Last week’s Toyota TS040 Hybrid launch prompted me to post the above picture of their TS030 2013 LMP1 car, which I took at Tokyo Mega Web last time I was in Japan. Tokyo Mega Web is Toyota’s brand showcase/museum building, located on Odaiba, across the Rainbow Bridge from the main areas of Tokyo, I had a few hours spare, so went to check it out.
The first thing I saw when I walked through the door was the TS030 World Endurance Championship LMP1 car, I instantly knew I’d like this place! I had previously seen the car at Tokyo Motorshow – that’s another blog post on the list, but it was a great opportunity to get up close to one of the top endurance racing cars of last year without the crowds. I spent a while looking all around the car and getting excited for Le Mans this year, where the new TS040 will be taking on Audi and Porsche.
The top floor of Tokyo Mega Web is split into two sections, motorsport and technology, I checked out the technology section first, starting with the Star Safety System (traction control, ABS, stability control etc) simulator. The simulator set up was good, with hydraulic rams for pitch, roll and bumps, but the message was lost on me, as they had made the vehicle impossible to drive with the systems turned off – I have driven plenty of cars without stability control etc and don’t crash each time I try to turn a corner.
Next was a gesture based system, used to explain new driver assist systems Toyota are introducing to their cars, such as car to car communications, despite working in the car technology industry I think a lot of it is trying to solve problems that don’t exist, along with making drivers complacent and lazier – you don’t need a radar to tell you a kid is running out in front of you – that’s what your eyes are for!
Rather than continuing to get wound up by pointless technology I went to look at the motorsport section, which alongside the LMP1 car had some TRD tuned cars – IQs (almost as pointless as Aston Martin Cygnets?) and GT86s, which looked good and were available for virtual test drives around Suzuka on their Gran Turismo 6 set up. Next to the TRD area was a section dedicated to Gazoo Racing and their success in the Nurburgbring 24 hour races, with Toyota and Lexus.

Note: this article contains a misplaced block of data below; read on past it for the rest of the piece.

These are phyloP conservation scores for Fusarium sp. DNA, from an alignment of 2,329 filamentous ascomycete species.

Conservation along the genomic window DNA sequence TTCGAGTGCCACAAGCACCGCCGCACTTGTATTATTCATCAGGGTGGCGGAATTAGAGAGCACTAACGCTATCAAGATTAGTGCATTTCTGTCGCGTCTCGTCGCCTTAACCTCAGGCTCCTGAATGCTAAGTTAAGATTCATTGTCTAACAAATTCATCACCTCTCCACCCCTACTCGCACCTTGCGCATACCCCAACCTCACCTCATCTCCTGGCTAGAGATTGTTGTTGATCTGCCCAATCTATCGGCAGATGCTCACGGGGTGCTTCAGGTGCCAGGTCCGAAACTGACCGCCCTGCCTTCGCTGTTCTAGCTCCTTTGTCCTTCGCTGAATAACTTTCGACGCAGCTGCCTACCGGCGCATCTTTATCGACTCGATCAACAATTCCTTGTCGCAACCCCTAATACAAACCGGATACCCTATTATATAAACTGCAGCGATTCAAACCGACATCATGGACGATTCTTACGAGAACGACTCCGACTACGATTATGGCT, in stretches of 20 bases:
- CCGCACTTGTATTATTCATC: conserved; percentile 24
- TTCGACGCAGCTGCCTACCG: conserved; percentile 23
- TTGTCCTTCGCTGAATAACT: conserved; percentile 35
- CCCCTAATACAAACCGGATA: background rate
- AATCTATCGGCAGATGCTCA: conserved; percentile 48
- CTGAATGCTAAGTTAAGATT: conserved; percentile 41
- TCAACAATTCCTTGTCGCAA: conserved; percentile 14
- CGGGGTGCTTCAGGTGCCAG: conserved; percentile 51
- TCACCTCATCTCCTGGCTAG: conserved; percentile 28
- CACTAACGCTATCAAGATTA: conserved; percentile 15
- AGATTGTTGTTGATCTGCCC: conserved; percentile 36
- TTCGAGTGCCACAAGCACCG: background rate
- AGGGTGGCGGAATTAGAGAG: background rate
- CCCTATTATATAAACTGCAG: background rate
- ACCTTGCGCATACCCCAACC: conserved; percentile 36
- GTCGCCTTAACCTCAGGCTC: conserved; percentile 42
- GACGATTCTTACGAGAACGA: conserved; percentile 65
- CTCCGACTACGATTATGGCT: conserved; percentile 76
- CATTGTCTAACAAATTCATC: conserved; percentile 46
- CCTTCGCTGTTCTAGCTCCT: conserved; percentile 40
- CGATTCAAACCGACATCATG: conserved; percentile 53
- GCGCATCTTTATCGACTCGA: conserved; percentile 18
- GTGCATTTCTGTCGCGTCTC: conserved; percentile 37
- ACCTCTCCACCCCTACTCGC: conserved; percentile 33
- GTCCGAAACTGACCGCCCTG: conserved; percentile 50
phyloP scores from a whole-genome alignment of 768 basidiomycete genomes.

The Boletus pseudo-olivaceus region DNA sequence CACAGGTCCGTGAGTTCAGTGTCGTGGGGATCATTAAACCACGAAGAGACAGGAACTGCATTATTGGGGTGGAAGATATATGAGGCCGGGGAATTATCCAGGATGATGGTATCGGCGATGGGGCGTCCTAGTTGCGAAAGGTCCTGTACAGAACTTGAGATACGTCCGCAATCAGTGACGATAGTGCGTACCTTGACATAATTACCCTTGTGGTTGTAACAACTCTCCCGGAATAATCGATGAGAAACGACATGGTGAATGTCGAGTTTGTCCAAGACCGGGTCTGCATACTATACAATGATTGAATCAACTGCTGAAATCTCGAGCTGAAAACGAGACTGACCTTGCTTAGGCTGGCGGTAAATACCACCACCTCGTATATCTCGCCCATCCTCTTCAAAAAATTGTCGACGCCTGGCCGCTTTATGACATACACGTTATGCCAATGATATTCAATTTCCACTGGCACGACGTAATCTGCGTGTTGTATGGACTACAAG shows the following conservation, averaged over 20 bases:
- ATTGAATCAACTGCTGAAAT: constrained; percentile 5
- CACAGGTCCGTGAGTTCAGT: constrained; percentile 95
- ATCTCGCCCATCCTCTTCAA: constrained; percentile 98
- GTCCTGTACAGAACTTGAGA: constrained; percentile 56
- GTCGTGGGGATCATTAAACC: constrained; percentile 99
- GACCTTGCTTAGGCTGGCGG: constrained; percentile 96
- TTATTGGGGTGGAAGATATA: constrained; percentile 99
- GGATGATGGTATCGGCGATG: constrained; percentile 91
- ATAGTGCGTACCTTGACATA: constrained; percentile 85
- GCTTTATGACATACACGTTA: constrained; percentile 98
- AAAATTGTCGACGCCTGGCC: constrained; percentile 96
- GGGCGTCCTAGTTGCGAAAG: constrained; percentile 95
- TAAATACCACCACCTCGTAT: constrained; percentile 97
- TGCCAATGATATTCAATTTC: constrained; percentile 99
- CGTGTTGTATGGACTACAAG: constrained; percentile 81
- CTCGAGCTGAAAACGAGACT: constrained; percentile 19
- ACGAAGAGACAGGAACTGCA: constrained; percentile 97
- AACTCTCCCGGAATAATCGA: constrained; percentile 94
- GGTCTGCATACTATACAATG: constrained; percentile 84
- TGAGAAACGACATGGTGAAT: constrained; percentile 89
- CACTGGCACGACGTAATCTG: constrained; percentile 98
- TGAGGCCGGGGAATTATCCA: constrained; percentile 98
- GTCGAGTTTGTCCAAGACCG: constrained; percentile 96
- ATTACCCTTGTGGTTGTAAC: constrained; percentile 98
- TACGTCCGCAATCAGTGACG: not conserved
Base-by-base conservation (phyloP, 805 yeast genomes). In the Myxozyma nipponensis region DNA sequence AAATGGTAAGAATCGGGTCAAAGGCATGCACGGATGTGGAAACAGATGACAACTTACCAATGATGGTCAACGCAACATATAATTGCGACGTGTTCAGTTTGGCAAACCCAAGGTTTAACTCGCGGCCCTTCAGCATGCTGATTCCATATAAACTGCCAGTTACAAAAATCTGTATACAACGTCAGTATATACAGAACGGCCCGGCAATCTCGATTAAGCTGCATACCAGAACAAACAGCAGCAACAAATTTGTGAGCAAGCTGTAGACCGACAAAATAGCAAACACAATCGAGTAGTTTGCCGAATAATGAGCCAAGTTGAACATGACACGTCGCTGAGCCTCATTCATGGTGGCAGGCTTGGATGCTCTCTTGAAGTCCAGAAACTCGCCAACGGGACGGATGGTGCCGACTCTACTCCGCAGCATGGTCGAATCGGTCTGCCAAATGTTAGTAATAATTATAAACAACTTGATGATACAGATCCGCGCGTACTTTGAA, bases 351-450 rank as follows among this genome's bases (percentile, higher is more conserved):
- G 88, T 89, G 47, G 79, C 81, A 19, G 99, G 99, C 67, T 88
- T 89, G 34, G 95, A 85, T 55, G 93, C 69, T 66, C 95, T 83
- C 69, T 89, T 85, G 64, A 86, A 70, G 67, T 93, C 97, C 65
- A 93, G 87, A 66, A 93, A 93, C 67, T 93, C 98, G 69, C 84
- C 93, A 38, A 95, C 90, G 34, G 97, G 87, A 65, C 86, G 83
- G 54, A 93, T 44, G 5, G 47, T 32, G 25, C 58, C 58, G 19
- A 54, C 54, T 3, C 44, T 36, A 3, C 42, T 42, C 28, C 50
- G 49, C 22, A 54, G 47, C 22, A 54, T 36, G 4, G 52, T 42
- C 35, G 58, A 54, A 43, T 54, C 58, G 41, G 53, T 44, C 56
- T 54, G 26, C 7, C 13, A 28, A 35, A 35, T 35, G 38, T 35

Downstairs from the technology and motorsport section was more like a large Toyota showroom, showcasing their current Japanese range, I had heard that test drives were available on their track, but apparently my UK driving license doesn’t qualify me to drive their cars. So, I decided to go to their “History garage”, which is located about 5 minutes away, the other side of a shopping mall.
The downstairs section of the history garage housed a model shop – where you could buy a model of seemingly every car, except an MR2, an ex-Allan McNish Toyota F1 car and their workshop; where they were restoring a Cadillac and a Delorean. The restoration work looked very thorough and the restored Jaguar E-type looked stunning. I was most impressed by the 1983 Toyota Levin, better known by its chassis code AE86 – a lightweight RWD hatchback, made iconic in the Initial D drifting cartoon. Most of the cars were to be found upstairs. Despite being a Toyota museum, the first car I saw was a FIAT 500, as they had a European car section decked out like a market place, with Italian, French, German and British cars, including a very nice Lotus Elan. Next up was a selection of American cars, before the Japanese cars, including the Sports 800 – an ancestor of my MR2 along with original Supras, Skyline GTRs and a lovely Mazda Cosmo – Mazda’s first rotary engined sports car.